The tolerance dilemma is on our mind and the magnitude of the issue seems larger and more urgent than ever before. And this time it started with a statue.

Robert E. Lee, the general who fought in the US Civil War 150 years ago, still stands in Charlottesville, Virginia on his horse. And like the continued use of the Confederate Flag, this poses a major problem. Why?

They both, in effect, celebrate racism with nostalgia and pride – patriotism in their eyes, and yet in such contradiction of what we hope are the country’s beliefs. To call it ‘heritage’ is to wash over the horrifying reality of the past.

In a positive move, the decision was made to remove the statue from Charlottesville, and a similar debate is ongoing about the continued use of the flag. What happened next was difficult and dreadful. On August 12th, a large group of white supremacists gathered in Charlottesville to protest the removal of the Lee statue.

Calling themselves the ‘Alt Right’, “Unite the Right” protesters were met with antifascist protestors who felt they needed to be themselves intolerant of the intolerance shown. During the clash, a car was driven into the left-leaning protesting group and a liberal counter-protester, Heather Heyer, was killed and many others injured. Allegedly, this car was driven by one of the white supremacists.

Many people have left Saturday’s events feeling confused, let down, angry and even hopeless at the state of their country’s attitudes towards equality. And these concerns are not limited to issues such as racism, but also misogyny and sexism, homosexuality and anti-Semitism. The white supremacists the world met on August 12th vocally embodied all of the above in their actions.

But the horrifying reality of it is that this has been going on in the underbelly of our country for far longer than we realize. These people have been here all along, and they’re not just going to back down or go away.

We can’t deny anymore that these people exist, and (unfortunately) we can’t just dismiss them from society altogether. It’s been argued that President Trump’s win was an angry alt-right backlash from years of feeling shut out by modern, progressive society. So how do we stop this from happening again? How do we reach people who are intolerant without being intolerant ourselves?

The idea of tolerance is itself contradictory. Undoubtedly extrapolated from Plato’s ‘paradox of freedom,’ the tolerance paradox claims that unlimited tolerance will lead to the vanishing of tolerance. According to Karl R. Popper, if the world was to extend tolerance without limit to people who are intolerant and not protect the idea of tolerance itself against this side of society, then the tolerant will be eradicated and all tolerance along with them.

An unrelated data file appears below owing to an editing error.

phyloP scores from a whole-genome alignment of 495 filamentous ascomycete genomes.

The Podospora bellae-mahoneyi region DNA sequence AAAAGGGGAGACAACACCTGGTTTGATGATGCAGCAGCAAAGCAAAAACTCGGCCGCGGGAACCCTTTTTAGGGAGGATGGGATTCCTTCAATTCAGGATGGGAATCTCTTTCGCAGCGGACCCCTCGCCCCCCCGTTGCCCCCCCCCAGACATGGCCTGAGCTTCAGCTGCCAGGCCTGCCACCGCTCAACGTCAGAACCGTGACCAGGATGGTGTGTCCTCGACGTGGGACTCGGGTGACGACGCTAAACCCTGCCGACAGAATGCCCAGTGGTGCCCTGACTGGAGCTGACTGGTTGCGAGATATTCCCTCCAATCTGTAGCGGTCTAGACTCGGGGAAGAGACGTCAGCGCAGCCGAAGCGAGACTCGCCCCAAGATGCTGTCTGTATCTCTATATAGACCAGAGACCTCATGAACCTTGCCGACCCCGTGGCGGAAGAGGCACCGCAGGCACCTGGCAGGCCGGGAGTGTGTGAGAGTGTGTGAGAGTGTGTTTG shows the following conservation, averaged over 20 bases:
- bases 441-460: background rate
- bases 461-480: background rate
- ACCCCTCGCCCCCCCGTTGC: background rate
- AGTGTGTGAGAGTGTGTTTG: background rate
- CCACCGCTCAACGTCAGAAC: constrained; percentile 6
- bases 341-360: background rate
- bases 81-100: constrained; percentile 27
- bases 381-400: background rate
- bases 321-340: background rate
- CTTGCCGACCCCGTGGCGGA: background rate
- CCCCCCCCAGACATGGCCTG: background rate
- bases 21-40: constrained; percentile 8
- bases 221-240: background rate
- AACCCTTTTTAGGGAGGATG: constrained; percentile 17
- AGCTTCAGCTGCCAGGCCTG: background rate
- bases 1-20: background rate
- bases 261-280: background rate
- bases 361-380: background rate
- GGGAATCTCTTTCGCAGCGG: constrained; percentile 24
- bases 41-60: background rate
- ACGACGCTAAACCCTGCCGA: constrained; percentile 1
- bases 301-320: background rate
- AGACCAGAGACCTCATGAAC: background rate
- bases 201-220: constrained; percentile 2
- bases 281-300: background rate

Wow, that’s a head spinner.

What we can really take from that is, entire censorship of all intolerant philosophies has proven counterproductive, so countering intolerant philosophies with rational and educated debate formed from open-minded philosophies could be a recommended suppression.

The tolerance dilemma tells us we can reject intolerance with rationality and public opinion. That we, in effect, can win over prejudiced philosophies through reasoning, which is essentially education. Discussion about race, class and gender issues can and should be integrated into children’s schooling from a young age and across the board, and not just in the more elitist schools.

This has proven to be a powerful force in universities especially, and has seen the progressive mindset grow and grow where it hadn’t before. Thoughtful debates are encouraged on campuses, particularly in courses such as history, humanities subjects and those in social sciences.

Since the end of the Second World War, the discussion of these controversial concepts has transformed views from closed-minded to open-minded, and towards maximizing the benefits of equality and acceptance. By the 1970s, universities had become, and continue to be, left of center.

Some extremist conservatives are now souring towards the idea of more swathes of liberal graduates entering the workforce, civil society, congress and the general discourse of culture, claiming that universities have negative effects on society. As such, universities are coming under pressure from media, lobbyists, alumni and donators to become less political.

As a result, campus groups on both the right and left are feeling the need to shut down certain speakers. However, as Lawrence Davidson says, if a group or student doesn’t like a university speaker, they should not be shutting them down, but rather using that presence as a moment for re-education and controlled debate. And as such, groups like the “Stop the Hate” Human Rights Campaign and the Southern Poverty Law Center have risen to the challenge to create powerful campus movements, giving students the outlets and tools to express their emotions and accept others.

What we can take from the recent tragic events at Charlottesville is strength from the fact that groups of counter-protesters refused to let the hate go unmatched. However, the clash also proved that so much more needs to be done in the form of education, and more than likely much earlier than university, given that many individuals are so far removed from such institutions.

Re-education, particularly in places of the country that are not as exposed to other cultures and mindsets, needs to be our top priority in the coming years. We need to recognize these people and work on re-integrating them back into our societal discussions in the hopes that future generations won’t raise their kids in homes of hatred.

Kate Harveston
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